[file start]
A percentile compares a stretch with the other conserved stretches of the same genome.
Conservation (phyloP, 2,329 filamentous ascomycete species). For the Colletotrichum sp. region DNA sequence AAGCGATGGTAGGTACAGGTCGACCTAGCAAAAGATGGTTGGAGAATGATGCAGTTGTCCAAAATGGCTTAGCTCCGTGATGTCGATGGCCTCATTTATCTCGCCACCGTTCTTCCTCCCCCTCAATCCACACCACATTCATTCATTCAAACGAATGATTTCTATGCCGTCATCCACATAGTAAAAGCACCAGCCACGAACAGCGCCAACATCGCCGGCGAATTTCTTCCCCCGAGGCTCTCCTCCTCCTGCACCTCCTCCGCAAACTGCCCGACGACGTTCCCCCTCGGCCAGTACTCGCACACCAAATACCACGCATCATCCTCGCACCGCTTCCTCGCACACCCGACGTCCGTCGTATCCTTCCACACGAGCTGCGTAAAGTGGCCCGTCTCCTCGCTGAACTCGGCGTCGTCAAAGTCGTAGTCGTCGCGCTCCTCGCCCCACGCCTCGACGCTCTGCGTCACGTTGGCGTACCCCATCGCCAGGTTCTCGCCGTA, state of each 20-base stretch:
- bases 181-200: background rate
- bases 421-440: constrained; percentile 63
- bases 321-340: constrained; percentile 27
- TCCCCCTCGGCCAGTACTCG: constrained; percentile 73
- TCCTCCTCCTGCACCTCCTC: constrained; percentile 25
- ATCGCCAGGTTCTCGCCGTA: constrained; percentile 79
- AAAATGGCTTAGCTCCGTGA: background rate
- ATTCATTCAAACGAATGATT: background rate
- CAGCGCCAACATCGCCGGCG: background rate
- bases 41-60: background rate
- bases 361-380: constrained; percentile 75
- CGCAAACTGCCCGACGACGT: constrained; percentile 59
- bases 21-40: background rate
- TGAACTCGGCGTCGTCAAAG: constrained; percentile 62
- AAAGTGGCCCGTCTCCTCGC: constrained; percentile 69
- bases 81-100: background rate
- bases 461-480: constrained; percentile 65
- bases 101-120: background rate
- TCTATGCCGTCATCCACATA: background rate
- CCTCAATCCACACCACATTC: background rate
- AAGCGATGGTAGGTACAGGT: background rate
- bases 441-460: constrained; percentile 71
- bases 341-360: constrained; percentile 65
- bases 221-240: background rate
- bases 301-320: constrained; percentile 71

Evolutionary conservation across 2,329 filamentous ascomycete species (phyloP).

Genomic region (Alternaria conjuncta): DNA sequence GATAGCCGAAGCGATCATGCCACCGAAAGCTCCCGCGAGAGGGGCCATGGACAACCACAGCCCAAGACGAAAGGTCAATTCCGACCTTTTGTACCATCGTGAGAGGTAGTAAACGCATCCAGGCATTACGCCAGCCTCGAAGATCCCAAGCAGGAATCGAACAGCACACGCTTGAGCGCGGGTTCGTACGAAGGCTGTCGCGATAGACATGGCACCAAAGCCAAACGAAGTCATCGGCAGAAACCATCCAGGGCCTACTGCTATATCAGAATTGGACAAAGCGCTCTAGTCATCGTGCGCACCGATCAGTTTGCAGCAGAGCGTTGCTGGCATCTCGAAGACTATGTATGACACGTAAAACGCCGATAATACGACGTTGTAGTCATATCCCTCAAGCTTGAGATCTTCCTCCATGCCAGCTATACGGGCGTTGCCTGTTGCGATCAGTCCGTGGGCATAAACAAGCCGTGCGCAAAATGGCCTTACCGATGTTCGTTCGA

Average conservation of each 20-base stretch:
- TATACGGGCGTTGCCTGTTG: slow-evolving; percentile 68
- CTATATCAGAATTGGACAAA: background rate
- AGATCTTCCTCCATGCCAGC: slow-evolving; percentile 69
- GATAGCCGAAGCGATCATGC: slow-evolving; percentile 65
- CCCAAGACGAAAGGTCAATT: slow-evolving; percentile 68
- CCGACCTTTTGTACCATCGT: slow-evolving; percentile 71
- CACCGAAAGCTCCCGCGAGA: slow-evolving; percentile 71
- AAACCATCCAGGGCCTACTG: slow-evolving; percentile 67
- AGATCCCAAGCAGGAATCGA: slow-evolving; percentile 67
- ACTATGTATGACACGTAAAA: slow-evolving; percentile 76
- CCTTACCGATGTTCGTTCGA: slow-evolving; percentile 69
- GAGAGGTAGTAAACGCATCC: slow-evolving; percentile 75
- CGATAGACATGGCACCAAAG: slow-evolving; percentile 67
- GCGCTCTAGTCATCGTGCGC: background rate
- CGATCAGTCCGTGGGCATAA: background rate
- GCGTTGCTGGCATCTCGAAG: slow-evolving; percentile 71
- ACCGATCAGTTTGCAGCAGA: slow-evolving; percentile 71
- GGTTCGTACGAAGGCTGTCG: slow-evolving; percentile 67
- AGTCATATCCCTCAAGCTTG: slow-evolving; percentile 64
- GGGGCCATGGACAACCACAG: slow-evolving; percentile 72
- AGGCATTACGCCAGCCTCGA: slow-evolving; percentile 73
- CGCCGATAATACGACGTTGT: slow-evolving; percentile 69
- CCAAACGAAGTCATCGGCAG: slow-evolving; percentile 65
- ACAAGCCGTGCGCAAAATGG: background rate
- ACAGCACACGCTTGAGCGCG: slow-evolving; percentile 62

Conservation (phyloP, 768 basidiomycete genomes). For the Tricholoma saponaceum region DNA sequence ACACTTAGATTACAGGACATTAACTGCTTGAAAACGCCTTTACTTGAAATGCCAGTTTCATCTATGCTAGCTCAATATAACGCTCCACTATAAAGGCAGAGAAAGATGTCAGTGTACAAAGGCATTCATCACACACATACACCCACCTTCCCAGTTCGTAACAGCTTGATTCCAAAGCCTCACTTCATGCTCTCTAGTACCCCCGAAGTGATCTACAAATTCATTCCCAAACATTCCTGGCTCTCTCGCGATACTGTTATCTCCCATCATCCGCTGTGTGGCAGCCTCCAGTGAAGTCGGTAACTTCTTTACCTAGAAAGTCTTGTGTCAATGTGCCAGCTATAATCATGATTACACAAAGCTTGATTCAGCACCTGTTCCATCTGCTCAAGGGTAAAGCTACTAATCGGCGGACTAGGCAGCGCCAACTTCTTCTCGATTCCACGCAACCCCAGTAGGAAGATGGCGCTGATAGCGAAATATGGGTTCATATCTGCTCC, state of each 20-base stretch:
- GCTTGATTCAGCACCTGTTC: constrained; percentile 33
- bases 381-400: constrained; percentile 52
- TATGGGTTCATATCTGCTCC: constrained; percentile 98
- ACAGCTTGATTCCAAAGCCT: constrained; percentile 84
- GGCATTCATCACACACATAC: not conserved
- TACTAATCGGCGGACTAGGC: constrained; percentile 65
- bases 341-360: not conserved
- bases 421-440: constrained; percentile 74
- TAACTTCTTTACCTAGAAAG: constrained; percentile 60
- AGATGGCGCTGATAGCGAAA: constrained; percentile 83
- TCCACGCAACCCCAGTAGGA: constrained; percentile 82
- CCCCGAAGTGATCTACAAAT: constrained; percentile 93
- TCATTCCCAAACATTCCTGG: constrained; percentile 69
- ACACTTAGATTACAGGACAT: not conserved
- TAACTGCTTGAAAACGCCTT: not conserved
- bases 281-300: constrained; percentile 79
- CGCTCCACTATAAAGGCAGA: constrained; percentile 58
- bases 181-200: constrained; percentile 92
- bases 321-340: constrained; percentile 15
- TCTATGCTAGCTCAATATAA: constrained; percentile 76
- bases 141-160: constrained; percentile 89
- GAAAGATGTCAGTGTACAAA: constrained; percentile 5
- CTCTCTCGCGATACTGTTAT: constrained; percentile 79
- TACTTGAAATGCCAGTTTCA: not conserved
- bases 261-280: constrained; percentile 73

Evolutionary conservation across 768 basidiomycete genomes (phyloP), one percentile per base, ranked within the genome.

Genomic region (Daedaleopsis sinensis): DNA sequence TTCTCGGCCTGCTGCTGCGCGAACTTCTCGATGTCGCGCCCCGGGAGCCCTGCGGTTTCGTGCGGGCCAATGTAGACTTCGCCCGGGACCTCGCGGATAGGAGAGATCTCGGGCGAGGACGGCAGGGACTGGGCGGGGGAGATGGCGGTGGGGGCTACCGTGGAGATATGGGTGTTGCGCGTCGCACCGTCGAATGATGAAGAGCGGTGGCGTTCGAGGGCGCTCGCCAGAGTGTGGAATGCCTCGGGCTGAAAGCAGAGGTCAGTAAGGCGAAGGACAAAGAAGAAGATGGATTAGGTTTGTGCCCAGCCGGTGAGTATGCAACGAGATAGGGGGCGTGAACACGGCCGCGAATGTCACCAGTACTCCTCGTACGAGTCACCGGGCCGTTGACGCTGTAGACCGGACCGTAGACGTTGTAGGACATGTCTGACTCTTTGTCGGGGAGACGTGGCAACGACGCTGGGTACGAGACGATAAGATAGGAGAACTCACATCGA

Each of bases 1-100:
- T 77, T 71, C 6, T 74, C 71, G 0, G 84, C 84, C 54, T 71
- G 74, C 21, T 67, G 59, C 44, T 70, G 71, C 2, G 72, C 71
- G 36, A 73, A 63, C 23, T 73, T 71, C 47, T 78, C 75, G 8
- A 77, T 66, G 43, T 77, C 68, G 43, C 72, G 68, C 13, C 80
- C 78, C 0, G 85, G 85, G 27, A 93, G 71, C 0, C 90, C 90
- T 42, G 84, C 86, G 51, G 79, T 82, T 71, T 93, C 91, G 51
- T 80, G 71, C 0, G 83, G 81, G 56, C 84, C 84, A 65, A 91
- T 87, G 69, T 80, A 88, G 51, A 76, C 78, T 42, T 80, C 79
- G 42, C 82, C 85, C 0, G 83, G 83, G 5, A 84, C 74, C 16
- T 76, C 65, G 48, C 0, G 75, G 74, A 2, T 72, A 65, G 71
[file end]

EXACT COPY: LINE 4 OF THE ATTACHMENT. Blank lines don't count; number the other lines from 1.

- bases 421-440: constrained; percentile 63